The Patient-Driven Payment Model (PDPM) was specifically designed to reimburse skilled nursing facilities based on the condition of the patients that they treat, rather than by the minutes of therapy provided to those patients.
As part of the change, the Centers for Medicare & Medicaid Services (CMS) included a 25% cap on group and concurrent therapy services for patients, service types that had been mentioned in the months prior to the implementation of PDPM as a potential area for operational savings.
But one of the concerns that the agency expressed about the changes was that the decision to use group therapy would be required by employers, rather than driven by clinicians — a concern shared by the major therapy associations, according to Ellen Strunk, owner of Rehab Resources and Consulting, Inc., on a Wednesday webinar hosted by Optima Healthcare Solutions, part of the Pittsburgh-based Net Health.
A survey from a post-acute care workgroup — consisting of the American Physical Therapy Association (APTA)–Geriatrics, the Home Health section of the APTA, and the health policy administration section of the APTA — seemed to suggest those concerns have some validity, at least in the early going.
The survey, which had more than 1,700 total respondents, found that of those who worked in a SNF, about 60% to 65% said their utilization of concurrent and group therapy had increased, Strunk noted.
“Unfortunately, of those responding to the post-acute care workgroup survey, more than half said that those changes were mandated by their employers,” Strunk said on the webinar. “Twenty percent said that their provider only encouraged the use of more concurrent or group therapy.”
Later in the discussion, she did add the caveat that the survey did not distinguish who was responding to what question, and so some of these answers could have come from home health therapists. It’s also not clear what the distribution of therapists by discipline was.
But the bigger picture has to be considered, Strunk said.
“Remember, there is a patient at the center of this,” she said. “So if treatment minutes or visits are declining, then we ask why. When we change our model of care, there are going to be some changes. What we as therapists have to be mindful of is whether those changes are appropriate.”
In 2018, CMS indicated that it would be monitoring therapy levels closely, including the levels provided in the months prior to PDPM taking effect, given the shift in incentives with the change in payment. But it also indicated that it would be keeping an eye group and concurrent therapy proportions as well.
There may be various explanations for the changes in group and concurrent therapy provision — which, as Strunk noted on a previous webinar, is not something SNFs should shy away from if it’s clinically appropriate.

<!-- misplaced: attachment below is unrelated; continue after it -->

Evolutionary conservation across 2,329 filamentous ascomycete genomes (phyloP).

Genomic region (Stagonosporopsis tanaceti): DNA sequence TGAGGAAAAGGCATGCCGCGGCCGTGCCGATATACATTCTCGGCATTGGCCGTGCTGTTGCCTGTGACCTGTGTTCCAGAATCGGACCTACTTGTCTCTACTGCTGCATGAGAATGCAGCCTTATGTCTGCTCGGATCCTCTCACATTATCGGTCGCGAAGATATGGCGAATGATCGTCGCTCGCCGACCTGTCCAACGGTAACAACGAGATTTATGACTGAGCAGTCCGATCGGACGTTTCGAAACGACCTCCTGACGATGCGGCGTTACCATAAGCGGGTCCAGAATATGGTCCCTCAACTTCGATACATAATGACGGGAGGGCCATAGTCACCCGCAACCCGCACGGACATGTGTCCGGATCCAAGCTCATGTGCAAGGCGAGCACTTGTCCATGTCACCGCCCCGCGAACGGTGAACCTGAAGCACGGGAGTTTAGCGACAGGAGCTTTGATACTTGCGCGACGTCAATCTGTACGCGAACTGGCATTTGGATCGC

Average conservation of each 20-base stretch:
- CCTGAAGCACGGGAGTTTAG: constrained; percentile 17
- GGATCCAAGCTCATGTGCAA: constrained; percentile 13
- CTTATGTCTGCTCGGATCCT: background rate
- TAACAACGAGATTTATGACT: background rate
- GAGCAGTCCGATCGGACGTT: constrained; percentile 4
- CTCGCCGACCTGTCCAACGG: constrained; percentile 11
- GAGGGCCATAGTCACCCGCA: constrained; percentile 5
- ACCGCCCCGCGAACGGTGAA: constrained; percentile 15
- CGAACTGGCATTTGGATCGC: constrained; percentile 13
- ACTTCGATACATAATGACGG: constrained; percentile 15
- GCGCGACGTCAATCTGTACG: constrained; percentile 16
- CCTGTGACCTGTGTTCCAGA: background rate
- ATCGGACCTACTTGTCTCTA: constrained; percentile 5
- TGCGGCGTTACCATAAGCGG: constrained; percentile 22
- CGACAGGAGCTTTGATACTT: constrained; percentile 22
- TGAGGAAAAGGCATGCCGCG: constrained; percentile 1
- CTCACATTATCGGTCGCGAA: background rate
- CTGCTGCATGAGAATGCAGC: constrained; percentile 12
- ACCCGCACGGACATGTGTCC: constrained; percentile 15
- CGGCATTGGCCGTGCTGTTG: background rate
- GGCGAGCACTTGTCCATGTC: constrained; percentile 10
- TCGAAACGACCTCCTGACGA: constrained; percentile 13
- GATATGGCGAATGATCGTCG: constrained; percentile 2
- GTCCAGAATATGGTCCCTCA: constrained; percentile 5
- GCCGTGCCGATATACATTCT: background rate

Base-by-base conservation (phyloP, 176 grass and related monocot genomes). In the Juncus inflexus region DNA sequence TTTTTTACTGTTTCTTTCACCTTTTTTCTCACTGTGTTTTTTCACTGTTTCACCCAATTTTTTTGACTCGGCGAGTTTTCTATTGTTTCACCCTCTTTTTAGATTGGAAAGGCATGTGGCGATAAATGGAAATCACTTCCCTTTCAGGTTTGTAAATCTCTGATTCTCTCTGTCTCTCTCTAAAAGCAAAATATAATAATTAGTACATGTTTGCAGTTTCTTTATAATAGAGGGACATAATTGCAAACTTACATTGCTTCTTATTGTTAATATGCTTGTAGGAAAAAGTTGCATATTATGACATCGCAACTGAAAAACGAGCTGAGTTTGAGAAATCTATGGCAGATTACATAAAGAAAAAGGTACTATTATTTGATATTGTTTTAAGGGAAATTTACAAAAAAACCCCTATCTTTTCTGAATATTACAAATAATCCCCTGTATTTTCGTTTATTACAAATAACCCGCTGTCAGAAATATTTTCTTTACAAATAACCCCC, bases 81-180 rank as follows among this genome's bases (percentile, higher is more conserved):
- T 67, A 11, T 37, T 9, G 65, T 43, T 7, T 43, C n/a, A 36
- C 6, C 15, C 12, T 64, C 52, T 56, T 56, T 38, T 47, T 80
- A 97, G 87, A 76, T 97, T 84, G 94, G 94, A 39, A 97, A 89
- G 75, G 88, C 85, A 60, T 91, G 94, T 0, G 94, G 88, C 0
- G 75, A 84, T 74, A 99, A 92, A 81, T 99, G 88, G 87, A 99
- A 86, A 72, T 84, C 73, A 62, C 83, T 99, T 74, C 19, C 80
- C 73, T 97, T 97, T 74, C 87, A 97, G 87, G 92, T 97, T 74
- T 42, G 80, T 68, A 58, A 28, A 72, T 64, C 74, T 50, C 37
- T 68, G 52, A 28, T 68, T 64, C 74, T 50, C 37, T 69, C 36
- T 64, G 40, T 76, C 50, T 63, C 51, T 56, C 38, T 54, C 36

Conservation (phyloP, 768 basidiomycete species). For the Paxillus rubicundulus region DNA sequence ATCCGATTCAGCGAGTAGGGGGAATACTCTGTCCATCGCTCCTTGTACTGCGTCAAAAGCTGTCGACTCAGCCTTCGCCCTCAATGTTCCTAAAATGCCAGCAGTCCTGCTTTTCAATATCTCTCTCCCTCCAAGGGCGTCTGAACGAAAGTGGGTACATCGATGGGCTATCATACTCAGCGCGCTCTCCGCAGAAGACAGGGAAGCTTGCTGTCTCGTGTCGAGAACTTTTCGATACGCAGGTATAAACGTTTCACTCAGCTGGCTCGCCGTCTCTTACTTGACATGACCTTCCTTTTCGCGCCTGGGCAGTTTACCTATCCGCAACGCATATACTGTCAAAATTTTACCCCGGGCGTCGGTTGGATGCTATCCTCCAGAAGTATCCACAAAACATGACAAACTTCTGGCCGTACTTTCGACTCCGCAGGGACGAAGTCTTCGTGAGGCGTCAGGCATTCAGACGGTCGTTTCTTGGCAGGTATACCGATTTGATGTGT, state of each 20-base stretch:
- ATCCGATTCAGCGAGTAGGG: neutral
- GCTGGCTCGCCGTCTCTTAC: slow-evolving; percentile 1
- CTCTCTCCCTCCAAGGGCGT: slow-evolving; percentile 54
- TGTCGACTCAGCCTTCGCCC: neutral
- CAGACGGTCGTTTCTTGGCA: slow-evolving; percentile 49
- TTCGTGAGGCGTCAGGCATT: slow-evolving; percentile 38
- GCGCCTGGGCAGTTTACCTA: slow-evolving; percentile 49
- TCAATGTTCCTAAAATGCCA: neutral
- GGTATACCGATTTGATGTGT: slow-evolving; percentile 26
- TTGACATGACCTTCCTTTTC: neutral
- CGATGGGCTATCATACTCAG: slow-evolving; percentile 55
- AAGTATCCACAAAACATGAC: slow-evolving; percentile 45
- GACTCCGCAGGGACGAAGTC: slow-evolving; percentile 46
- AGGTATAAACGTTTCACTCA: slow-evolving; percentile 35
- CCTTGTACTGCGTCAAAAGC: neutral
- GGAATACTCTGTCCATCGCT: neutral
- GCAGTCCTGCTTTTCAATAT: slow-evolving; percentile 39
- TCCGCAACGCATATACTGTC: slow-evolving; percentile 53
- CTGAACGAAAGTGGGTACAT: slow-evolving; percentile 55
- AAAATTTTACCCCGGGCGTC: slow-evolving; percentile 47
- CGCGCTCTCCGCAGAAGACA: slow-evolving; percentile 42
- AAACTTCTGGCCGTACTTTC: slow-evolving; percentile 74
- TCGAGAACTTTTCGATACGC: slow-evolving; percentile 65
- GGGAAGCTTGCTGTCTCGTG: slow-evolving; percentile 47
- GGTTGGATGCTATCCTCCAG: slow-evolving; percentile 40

One thing to consider is that it could be beneficial for patients, Rita Cole, director of clinical services at Net Health, said on the Wednesday webinar.
“Clinically, it could be good for patients,” she said. “For providers, they are going to be receiving less reimbursement under PDPM, they need to find ways to still deliver the same amount of therapy and achieve the same outcomes of care. Of course, the reality is that for some patients, the amount of therapy delivered prior to PDPM was not reasonable, and providers may have had to downsize their staff.”
Data does indicate that group and concurrent therapy minutes have increased since October 1, 2019, and in a survey conducted by Optima, 39% of respondents reported currently providing group and concurrent therapy at levels between 1% and 10%. A quarter of respondents indicated that group and concurrent therapy was used between 11% and 20% of the time.
However, 41% of providers with less than 50 facilities reported less than 1% for group and concurrent therapy as part. of the survey.
Optima’s post-PDPM survey had 590 respondents — 45% of which represented in-house therapy providers, 38% were contract therapy providers, and 17% indicated they were both in-house and contract therapy providers.
In terms of organization size, 42% were associated with one to nine facilities, 28% were associated with 10 to 49 facilities, 14% were in the range of 50 to 100 facilities, and 17% were in the range of 101 facilities or more.
Strunk noted that the requirements for group and concurrent therapy were set by Medicare in 2012 and have not changed. But the documentation regulations are more specific to support group therapy; concurrent therapy “is not something necessarily that can be planned,” Strunk said.
“In order to verify that group therapy is medically necessary and appropriate, you should include in the patient’s plan of care an explicit justification for using group, rather than concurrent or individual therapy,” Strunk said. “So it’s your decision-making for that.”
That said, she noted that how medical reviewers will tackle this remains to be seen. She has only seen one result of a review of actual PDPM documentation, where a Medicare administrative contractor looked at about 13 charts for services delivered between September and November of 2019.
“Unfortunately, 11 out of those 13 did not support medical necessity,” she said. “They did not provide more specifics about what types of things they felt didn’t support medical necessity, so we don’t know how they looked specifically at documentation for group therapy.”